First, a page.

“And, Sophie, the weather for today – in a word?”
It could only be Radio Oxford, I thought. Genuinely I heard it one Monday morning recently.
“What’s that mean?” asked Jane, when I repeated it. Cloudy, just cloudy. What a stupid way of putting it. And yet, I thought, we often do the same, don’t we? Whether we’re talking about car engines, computers – or even God.

We talk in language that others never use and don’t understand. It’s a foreign language to them, as the saying goes, “It’s all Greek to me.” Words like grace (like a ballet dancer?), services (like on a motorway?), holy (as in holy joe?), spirit (like whisky?), saved (like pocket money?) and even King (like Henry 8th or a ceremonial figurehead?). The language we use in churches is, when you think about it, from an alien world to most of our contemporaries. It’s all very well if you’ve been brought up in that world – but the vast majority haven’t.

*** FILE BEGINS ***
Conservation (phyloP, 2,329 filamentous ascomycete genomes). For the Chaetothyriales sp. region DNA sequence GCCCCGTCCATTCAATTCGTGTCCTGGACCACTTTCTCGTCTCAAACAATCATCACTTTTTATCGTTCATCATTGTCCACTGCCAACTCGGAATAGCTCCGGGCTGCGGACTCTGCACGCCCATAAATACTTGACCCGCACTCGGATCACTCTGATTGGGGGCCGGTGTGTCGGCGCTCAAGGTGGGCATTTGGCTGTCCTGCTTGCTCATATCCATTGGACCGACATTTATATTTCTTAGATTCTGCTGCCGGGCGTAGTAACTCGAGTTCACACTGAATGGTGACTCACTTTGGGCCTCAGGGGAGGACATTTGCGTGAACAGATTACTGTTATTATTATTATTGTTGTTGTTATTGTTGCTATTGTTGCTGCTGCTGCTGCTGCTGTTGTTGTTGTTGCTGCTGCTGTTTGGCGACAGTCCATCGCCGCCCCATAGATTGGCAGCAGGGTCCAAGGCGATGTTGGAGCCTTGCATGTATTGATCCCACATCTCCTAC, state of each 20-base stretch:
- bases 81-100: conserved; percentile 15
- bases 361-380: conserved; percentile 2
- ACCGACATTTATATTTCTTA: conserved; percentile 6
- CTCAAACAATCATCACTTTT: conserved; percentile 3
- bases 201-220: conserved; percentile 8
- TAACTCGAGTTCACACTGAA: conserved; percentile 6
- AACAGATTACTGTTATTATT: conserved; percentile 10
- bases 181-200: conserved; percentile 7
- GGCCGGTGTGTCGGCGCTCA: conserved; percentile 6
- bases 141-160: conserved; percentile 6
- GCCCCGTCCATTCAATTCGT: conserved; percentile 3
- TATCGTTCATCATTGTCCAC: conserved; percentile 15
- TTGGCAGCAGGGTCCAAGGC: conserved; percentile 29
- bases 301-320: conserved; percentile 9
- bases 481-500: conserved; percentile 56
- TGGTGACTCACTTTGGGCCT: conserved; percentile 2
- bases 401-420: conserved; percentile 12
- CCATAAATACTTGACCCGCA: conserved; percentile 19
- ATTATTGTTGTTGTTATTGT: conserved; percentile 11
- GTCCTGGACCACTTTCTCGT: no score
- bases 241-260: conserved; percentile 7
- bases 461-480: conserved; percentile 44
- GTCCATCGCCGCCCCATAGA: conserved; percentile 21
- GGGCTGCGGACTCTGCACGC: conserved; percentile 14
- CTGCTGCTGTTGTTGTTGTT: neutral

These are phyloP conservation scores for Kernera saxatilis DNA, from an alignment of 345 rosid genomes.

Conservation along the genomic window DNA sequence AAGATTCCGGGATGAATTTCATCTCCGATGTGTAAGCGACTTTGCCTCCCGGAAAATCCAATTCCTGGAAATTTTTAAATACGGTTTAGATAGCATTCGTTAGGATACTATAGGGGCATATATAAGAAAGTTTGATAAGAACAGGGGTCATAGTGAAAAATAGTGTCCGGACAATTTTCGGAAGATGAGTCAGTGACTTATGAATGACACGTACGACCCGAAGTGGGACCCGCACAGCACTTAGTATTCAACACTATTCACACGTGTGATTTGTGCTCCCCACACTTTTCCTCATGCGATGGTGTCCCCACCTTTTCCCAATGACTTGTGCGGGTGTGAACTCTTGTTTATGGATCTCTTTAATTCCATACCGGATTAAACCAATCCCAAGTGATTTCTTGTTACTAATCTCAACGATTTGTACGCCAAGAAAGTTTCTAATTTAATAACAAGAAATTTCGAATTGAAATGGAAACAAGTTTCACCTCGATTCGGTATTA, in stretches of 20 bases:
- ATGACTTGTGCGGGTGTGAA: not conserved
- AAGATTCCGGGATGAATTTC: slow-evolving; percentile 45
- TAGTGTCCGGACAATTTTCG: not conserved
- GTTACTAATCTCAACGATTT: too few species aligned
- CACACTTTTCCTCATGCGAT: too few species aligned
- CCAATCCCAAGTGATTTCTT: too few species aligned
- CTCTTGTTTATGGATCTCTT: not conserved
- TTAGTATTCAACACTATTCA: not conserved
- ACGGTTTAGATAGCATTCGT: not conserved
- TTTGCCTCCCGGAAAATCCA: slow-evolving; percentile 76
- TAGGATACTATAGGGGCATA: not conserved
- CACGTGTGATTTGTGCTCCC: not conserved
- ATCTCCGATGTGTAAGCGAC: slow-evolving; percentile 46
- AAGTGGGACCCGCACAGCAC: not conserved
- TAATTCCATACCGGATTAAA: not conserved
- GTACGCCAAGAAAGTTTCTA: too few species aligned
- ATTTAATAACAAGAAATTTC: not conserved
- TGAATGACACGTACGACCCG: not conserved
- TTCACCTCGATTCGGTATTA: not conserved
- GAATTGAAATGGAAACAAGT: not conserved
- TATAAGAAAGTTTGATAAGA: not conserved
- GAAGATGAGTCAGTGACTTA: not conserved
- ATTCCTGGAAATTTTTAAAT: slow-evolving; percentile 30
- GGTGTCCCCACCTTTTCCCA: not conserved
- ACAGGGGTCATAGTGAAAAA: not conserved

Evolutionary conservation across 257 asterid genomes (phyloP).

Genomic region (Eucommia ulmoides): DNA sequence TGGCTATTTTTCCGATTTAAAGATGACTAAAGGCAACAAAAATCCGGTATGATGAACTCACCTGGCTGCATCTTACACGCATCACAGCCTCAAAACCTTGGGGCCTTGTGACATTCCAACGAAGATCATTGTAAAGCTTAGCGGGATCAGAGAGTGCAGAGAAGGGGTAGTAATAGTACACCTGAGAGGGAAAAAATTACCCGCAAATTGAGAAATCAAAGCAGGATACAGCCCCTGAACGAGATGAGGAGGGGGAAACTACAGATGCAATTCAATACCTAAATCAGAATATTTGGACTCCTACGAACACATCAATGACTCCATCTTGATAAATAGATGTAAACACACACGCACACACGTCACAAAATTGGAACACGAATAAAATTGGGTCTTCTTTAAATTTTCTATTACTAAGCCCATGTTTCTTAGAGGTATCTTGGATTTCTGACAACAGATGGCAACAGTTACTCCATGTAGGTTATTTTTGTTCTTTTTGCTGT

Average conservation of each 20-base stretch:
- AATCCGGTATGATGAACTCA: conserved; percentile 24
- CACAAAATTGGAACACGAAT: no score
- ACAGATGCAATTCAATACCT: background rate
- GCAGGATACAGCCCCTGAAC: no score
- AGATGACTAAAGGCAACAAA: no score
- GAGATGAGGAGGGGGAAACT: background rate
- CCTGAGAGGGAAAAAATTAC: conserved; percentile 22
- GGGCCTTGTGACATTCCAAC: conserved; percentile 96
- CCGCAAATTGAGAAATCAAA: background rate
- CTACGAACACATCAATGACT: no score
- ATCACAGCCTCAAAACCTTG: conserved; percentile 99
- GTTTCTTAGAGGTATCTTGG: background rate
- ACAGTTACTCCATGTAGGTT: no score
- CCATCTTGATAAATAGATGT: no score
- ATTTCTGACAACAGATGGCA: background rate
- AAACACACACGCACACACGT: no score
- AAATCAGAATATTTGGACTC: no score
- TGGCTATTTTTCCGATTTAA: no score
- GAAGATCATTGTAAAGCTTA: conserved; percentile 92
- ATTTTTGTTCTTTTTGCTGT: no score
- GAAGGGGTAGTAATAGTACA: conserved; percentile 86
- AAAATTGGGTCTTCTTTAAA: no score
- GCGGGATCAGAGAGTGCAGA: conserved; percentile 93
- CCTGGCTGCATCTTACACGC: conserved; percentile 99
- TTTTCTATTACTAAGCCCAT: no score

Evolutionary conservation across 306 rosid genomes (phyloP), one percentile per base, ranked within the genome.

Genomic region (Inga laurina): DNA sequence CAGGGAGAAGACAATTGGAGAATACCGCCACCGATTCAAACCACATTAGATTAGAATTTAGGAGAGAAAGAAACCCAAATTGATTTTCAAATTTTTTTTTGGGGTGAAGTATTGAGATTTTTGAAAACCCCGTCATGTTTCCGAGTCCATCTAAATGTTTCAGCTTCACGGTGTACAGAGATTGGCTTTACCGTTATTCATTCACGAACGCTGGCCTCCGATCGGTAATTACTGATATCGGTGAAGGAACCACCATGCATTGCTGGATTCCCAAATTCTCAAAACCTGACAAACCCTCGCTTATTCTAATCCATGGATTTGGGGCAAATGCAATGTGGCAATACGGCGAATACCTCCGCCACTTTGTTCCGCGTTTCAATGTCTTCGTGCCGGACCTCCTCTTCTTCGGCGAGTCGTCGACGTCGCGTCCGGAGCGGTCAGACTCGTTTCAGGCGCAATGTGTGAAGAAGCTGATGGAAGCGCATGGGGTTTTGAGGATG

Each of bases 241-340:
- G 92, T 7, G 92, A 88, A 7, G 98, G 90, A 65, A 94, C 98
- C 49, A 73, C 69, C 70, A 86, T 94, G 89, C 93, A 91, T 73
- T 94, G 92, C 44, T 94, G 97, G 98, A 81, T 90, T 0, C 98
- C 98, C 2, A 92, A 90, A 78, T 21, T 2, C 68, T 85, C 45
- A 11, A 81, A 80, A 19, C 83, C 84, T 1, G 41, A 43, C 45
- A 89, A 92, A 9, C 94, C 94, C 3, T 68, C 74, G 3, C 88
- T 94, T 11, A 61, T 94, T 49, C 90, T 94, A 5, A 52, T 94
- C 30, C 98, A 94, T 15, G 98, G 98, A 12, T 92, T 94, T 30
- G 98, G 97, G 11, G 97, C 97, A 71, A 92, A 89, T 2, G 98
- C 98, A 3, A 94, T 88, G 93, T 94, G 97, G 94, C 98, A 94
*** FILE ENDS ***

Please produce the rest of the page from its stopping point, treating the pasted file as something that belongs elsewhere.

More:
When Jesus taught people enjoyed listening to him. “They heard him gladly”. “When Jesus had finished saying these things, the crowds were amazed at His teaching, because He taught as one who had authority, and not as their scribes.” That’s what Matthew says after his first bit of teaching. What came just before that? His story about the two houses built on sand and on rock. “The rain fell, the torrents raged, and the winds blew and beat against that house, and it fell—and great was its collapse!” He used stories and ordinary every-day language. Perhaps we should do the same.

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